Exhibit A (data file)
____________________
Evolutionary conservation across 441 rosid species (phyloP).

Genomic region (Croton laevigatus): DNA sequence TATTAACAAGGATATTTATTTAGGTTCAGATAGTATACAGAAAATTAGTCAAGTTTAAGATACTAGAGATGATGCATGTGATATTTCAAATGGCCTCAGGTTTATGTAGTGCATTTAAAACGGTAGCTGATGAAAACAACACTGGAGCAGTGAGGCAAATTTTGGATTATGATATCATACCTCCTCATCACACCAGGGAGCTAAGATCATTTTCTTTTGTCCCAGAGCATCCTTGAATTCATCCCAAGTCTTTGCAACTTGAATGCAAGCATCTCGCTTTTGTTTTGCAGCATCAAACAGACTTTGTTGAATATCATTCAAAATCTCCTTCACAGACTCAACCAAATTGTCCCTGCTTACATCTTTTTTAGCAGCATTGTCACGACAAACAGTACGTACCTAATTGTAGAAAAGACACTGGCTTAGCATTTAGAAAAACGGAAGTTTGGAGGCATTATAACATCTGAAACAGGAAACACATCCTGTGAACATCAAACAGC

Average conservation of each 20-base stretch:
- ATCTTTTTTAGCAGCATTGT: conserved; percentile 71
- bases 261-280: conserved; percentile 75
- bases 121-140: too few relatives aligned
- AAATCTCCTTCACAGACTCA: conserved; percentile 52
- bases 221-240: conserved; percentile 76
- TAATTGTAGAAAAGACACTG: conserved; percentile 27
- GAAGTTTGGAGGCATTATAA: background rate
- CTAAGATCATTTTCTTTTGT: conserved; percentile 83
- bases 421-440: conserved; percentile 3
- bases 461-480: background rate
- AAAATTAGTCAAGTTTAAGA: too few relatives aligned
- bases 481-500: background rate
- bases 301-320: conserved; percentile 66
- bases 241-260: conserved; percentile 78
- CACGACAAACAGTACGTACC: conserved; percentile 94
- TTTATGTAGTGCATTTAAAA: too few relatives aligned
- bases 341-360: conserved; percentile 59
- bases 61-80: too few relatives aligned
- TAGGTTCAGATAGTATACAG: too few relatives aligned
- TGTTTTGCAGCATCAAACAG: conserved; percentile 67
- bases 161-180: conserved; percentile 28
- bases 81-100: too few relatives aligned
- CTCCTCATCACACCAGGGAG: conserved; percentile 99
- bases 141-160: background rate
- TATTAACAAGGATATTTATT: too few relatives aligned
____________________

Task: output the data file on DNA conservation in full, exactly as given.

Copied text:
Evolutionary conservation across 441 rosid species (phyloP).

Genomic region (Croton laevigatus): DNA sequence TATTAACAAGGATATTTATTTAGGTTCAGATAGTATACAGAAAATTAGTCAAGTTTAAGATACTAGAGATGATGCATGTGATATTTCAAATGGCCTCAGGTTTATGTAGTGCATTTAAAACGGTAGCTGATGAAAACAACACTGGAGCAGTGAGGCAAATTTTGGATTATGATATCATACCTCCTCATCACACCAGGGAGCTAAGATCATTTTCTTTTGTCCCAGAGCATCCTTGAATTCATCCCAAGTCTTTGCAACTTGAATGCAAGCATCTCGCTTTTGTTTTGCAGCATCAAACAGACTTTGTTGAATATCATTCAAAATCTCCTTCACAGACTCAACCAAATTGTCCCTGCTTACATCTTTTTTAGCAGCATTGTCACGACAAACAGTACGTACCTAATTGTAGAAAAGACACTGGCTTAGCATTTAGAAAAACGGAAGTTTGGAGGCATTATAACATCTGAAACAGGAAACACATCCTGTGAACATCAAACAGC

Average conservation of each 20-base stretch:
- ATCTTTTTTAGCAGCATTGT: conserved; percentile 71
- bases 261-280: conserved; percentile 75
- bases 121-140: too few relatives aligned
- AAATCTCCTTCACAGACTCA: conserved; percentile 52
- bases 221-240: conserved; percentile 76
- TAATTGTAGAAAAGACACTG: conserved; percentile 27
- GAAGTTTGGAGGCATTATAA: background rate
- CTAAGATCATTTTCTTTTGT: conserved; percentile 83
- bases 421-440: conserved; percentile 3
- bases 461-480: background rate
- AAAATTAGTCAAGTTTAAGA: too few relatives aligned
- bases 481-500: background rate
- bases 301-320: conserved; percentile 66
- bases 241-260: conserved; percentile 78
- CACGACAAACAGTACGTACC: conserved; percentile 94
- TTTATGTAGTGCATTTAAAA: too few relatives aligned
- bases 341-360: conserved; percentile 59
- bases 61-80: too few relatives aligned
- TAGGTTCAGATAGTATACAG: too few relatives aligned
- TGTTTTGCAGCATCAAACAG: conserved; percentile 67
- bases 161-180: conserved; percentile 28
- bases 81-100: too few relatives aligned
- CTCCTCATCACACCAGGGAG: conserved; percentile 99
- bases 141-160: background rate
- TATTAACAAGGATATTTATT: too few relatives aligned